Letter to the Editor: Climate change issue heats up

Sarah Mlnarik

Though it feels as if we celebrated the beginning of 2017 just yesterday, February is already upon us, which means Groundhog Day is too. Each year, we wait to hear the report on whether or not spring will come early or if there will be another six weeks of winter based on the ever-famous groundhog spotting his shadow.

However, this year, regardless of a shadow forecasting what is to come, I urge people to take a second to really think about the record-breaking year we just finished and the strangely warm January most of us have enjoyed. Though us Ohioans may think it has been a blessing not to be snowed in this winter, there is a bigger picture to look at: climate change.

Climate change is real, and is slowly causing harm and danger to our environmental health. Today, the amount of carbon dioxide is higher than it has ever been, and the United States is a big contributor to the problem. In fact, the U.S. is the second largest contributor to the carbon dioxide in the atmosphere.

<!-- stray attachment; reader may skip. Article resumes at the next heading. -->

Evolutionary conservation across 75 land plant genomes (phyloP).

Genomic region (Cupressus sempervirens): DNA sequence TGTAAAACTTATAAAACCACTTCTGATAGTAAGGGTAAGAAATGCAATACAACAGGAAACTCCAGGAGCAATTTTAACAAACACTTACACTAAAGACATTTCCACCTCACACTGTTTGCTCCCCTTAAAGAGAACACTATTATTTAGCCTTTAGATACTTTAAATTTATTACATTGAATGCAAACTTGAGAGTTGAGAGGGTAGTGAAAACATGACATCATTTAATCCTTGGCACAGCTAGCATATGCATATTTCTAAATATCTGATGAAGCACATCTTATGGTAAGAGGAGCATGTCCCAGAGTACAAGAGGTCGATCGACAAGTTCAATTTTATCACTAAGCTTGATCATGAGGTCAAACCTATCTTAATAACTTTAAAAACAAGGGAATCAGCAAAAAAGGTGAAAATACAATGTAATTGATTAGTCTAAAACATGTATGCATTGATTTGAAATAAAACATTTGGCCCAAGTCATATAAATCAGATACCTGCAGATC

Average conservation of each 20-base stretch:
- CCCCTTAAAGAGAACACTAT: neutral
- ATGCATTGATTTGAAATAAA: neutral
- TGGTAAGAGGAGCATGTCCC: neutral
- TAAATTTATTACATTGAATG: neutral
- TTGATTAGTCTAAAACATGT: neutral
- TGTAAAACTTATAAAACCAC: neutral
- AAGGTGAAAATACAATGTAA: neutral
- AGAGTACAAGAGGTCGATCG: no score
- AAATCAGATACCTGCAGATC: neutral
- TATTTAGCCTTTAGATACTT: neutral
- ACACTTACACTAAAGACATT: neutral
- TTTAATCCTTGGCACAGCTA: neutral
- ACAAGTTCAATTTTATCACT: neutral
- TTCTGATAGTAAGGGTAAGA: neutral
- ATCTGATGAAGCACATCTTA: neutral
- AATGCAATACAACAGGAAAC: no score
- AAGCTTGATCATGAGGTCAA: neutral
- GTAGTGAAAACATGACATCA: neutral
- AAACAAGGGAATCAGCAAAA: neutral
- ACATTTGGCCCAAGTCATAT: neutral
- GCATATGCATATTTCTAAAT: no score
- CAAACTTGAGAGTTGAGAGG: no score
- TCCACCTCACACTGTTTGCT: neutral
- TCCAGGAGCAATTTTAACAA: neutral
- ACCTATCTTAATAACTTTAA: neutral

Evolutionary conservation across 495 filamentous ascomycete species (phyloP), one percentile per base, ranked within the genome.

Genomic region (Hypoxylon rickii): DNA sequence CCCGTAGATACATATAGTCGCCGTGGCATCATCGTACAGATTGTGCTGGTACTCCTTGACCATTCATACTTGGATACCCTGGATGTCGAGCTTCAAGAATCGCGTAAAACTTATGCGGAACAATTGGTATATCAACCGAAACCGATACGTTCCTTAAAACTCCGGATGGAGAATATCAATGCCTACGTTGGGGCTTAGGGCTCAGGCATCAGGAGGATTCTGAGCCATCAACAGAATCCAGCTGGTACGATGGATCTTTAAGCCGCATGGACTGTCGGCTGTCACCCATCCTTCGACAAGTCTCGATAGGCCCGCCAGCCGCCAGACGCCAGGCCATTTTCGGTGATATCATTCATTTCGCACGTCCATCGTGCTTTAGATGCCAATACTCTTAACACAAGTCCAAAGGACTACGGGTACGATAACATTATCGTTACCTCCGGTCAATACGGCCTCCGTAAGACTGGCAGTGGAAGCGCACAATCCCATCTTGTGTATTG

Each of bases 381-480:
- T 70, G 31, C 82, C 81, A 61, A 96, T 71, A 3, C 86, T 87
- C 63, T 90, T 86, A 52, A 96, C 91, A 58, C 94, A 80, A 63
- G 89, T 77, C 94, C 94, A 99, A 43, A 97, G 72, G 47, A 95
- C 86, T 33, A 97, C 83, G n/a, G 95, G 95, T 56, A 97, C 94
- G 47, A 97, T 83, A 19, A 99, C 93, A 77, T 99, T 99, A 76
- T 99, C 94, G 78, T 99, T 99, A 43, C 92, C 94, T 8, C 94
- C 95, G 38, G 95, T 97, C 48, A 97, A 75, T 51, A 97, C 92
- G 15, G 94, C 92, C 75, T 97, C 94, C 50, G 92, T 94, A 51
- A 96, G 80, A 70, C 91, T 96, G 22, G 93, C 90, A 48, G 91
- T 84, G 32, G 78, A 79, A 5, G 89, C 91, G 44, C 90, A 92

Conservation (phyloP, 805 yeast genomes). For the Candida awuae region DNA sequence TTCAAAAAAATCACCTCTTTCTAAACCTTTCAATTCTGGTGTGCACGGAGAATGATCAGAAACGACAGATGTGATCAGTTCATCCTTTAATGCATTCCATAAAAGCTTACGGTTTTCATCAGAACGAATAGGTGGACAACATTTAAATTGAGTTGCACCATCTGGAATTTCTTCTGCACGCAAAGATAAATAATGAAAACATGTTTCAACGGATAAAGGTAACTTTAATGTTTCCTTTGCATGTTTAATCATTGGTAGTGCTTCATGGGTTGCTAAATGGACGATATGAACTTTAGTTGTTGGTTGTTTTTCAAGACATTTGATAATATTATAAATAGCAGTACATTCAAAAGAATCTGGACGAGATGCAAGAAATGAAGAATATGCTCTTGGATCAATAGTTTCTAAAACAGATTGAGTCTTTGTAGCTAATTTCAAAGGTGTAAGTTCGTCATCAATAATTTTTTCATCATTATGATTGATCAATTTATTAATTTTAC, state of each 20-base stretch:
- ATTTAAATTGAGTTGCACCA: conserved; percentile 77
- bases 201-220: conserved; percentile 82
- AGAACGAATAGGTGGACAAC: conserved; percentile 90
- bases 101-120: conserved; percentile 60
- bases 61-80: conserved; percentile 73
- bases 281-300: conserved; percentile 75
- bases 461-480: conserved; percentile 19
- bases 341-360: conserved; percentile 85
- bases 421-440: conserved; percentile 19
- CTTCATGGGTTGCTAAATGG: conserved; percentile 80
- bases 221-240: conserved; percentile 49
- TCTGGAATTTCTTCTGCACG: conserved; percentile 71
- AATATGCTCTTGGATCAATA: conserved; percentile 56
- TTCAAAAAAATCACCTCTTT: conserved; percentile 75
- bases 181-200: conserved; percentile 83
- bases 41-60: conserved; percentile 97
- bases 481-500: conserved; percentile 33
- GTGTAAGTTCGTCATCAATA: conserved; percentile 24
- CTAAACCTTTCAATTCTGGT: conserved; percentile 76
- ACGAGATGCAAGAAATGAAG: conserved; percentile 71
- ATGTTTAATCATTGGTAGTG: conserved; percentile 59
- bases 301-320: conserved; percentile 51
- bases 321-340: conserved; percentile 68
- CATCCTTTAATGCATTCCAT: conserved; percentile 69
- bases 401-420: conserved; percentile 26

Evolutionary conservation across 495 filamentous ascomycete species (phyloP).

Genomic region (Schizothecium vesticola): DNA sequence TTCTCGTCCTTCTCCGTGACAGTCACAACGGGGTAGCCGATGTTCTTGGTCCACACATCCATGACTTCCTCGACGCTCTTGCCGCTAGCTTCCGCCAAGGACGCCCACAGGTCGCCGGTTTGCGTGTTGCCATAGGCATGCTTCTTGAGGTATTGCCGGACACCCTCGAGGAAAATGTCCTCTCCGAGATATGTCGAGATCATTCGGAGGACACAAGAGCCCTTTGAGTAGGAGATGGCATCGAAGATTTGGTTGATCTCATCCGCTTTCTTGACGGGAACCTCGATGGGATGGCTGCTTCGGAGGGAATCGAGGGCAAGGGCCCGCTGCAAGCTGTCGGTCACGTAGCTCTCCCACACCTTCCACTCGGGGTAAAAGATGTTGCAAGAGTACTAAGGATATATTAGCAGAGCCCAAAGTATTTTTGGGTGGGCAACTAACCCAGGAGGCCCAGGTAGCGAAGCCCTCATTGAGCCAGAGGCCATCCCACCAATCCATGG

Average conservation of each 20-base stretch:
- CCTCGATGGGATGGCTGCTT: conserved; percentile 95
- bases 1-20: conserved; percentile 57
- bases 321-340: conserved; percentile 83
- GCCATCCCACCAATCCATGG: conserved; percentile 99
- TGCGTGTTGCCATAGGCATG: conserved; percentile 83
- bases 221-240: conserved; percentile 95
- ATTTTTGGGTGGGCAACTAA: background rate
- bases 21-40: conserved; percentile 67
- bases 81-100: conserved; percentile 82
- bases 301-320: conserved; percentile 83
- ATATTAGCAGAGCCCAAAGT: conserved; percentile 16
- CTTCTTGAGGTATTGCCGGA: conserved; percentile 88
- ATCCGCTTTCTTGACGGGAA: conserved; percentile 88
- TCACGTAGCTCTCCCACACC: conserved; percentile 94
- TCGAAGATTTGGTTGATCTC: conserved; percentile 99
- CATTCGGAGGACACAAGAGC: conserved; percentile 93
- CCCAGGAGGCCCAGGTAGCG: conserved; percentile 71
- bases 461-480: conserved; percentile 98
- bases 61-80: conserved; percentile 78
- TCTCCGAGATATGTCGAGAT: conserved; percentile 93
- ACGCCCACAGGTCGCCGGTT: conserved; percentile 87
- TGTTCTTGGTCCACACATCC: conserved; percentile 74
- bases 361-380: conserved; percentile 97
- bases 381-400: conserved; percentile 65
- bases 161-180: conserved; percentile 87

You might be thinking, “So what? What’s wrong with increasing temperatures?”

I have to tell you that yes, I have enjoyed the warm days as well, but warmer temperatures are negatively impacting places around the globe that require our attention.

For example, Glacier National Park was home to 150 glaciers in 1910, but as of 2016 there are only 25 that have not melted away.

Also, with the rise in temperature, 25 to 35 percent of plant and animal species are at an increased risk of extinction. The world’s coral reefs are also dying off, as 38 percent — or 4,630 square miles — of the reef is expected to be killed, per the National Wildlife Federation. But that’s not all: Climate change also harms the water supply, can increase vector-borne diseases and heighten the risk of extreme weather events.

I write to you today to spread awareness. Climate change is an environmental health concern that needs to be brought to the forefront of health advocacy. The more people who are educated on this issue, the better the chances are for improving the safety and well-being of the people.

Sarah Mlnarik is a guest columnist, contact her at [email protected].